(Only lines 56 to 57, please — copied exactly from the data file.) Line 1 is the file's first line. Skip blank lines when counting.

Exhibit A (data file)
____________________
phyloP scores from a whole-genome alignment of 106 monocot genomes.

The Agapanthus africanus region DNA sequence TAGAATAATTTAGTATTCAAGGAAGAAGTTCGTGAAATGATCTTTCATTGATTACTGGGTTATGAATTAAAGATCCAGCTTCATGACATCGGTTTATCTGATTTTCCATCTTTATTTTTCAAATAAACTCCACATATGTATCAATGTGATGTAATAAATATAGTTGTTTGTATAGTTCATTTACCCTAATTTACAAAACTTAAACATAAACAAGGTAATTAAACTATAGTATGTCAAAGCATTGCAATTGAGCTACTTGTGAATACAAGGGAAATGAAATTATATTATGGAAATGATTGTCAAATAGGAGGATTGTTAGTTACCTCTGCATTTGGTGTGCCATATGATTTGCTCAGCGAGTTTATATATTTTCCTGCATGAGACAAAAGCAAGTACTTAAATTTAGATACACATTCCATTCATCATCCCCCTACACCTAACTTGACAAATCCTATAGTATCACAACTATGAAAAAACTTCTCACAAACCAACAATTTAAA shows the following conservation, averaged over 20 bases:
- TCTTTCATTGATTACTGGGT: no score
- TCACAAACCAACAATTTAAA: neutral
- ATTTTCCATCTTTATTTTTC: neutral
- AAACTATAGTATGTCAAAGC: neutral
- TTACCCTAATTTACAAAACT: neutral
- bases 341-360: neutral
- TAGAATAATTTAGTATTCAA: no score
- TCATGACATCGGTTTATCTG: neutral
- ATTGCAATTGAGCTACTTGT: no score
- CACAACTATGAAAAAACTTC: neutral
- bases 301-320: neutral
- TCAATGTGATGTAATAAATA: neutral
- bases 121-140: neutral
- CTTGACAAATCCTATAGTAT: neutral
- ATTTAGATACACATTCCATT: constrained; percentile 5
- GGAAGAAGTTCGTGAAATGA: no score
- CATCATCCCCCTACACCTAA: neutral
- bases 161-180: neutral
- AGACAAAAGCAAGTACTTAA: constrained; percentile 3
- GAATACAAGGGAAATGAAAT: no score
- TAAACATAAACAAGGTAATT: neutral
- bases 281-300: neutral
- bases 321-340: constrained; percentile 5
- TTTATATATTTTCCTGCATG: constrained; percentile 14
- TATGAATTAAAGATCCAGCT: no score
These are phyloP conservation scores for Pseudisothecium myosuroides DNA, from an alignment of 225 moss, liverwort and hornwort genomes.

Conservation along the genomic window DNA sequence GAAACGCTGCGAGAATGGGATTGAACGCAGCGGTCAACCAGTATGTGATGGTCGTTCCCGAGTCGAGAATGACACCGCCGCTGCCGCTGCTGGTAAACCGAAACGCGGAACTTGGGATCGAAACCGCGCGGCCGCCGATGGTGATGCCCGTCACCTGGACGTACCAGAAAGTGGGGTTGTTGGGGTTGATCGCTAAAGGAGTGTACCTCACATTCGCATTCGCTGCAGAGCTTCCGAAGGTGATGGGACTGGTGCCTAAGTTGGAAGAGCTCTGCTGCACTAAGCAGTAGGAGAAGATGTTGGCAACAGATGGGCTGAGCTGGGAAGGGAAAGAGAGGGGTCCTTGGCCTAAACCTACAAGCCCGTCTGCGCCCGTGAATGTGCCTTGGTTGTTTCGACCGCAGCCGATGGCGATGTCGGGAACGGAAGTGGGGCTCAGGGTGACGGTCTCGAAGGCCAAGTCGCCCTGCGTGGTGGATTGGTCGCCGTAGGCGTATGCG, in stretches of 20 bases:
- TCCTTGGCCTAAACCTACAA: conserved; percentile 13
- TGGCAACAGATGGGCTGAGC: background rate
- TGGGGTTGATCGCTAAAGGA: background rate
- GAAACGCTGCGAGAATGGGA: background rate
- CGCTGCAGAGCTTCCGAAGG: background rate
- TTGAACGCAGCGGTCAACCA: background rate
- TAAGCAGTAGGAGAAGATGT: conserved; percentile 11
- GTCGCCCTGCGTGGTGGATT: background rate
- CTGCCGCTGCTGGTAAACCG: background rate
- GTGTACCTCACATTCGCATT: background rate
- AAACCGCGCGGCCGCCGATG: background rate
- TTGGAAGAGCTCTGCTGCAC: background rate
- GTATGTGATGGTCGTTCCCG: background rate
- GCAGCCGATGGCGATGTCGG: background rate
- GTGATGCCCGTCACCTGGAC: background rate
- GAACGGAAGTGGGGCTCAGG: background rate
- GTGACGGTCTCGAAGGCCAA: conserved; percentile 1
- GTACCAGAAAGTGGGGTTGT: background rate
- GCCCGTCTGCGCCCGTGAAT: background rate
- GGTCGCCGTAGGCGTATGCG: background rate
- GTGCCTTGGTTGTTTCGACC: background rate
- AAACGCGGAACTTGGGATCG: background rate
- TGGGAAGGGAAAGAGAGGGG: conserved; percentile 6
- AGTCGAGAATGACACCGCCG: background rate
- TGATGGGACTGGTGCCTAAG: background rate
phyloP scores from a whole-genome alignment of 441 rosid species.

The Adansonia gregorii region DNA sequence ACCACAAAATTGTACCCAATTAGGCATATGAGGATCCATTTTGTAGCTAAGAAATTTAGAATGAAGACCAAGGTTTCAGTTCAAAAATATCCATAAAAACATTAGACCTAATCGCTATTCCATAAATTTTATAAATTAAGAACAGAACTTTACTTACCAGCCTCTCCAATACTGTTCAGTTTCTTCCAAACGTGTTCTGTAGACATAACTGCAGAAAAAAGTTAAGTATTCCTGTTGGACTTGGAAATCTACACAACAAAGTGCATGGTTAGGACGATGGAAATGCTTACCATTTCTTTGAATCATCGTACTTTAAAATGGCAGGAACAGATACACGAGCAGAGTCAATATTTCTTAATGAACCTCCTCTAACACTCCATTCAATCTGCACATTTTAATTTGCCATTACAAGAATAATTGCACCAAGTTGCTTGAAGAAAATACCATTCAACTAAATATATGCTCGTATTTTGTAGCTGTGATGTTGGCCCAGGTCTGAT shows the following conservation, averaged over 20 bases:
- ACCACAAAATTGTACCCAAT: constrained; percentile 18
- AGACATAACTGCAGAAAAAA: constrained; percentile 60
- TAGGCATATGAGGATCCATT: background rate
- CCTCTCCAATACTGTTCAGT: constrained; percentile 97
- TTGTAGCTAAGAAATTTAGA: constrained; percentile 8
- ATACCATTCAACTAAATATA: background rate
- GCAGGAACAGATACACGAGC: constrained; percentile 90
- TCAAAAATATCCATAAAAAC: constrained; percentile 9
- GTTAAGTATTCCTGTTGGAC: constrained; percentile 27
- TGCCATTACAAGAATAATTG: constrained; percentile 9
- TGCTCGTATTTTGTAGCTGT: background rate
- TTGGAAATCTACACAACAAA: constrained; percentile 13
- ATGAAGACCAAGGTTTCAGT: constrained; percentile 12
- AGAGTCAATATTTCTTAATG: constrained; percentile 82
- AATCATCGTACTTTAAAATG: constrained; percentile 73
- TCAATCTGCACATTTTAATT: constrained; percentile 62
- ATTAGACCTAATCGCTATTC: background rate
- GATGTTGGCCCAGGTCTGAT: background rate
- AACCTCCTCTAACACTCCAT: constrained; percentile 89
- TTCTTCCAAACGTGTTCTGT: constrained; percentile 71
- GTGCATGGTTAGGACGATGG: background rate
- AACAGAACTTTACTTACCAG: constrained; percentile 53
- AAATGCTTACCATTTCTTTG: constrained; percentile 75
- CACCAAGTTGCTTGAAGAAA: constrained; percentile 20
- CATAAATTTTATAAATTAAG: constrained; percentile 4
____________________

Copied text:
The Adansonia gregorii region DNA sequence ACCACAAAATTGTACCCAATTAGGCATATGAGGATCCATTTTGTAGCTAAGAAATTTAGAATGAAGACCAAGGTTTCAGTTCAAAAATATCCATAAAAACATTAGACCTAATCGCTATTCCATAAATTTTATAAATTAAGAACAGAACTTTACTTACCAGCCTCTCCAATACTGTTCAGTTTCTTCCAAACGTGTTCTGTAGACATAACTGCAGAAAAAAGTTAAGTATTCCTGTTGGACTTGGAAATCTACACAACAAAGTGCATGGTTAGGACGATGGAAATGCTTACCATTTCTTTGAATCATCGTACTTTAAAATGGCAGGAACAGATACACGAGCAGAGTCAATATTTCTTAATGAACCTCCTCTAACACTCCATTCAATCTGCACATTTTAATTTGCCATTACAAGAATAATTGCACCAAGTTGCTTGAAGAAAATACCATTCAACTAAATATATGCTCGTATTTTGTAGCTGTGATGTTGGCCCAGGTCTGAT shows the following conservation, averaged over 20 bases:
- ACCACAAAATTGTACCCAAT: constrained; percentile 18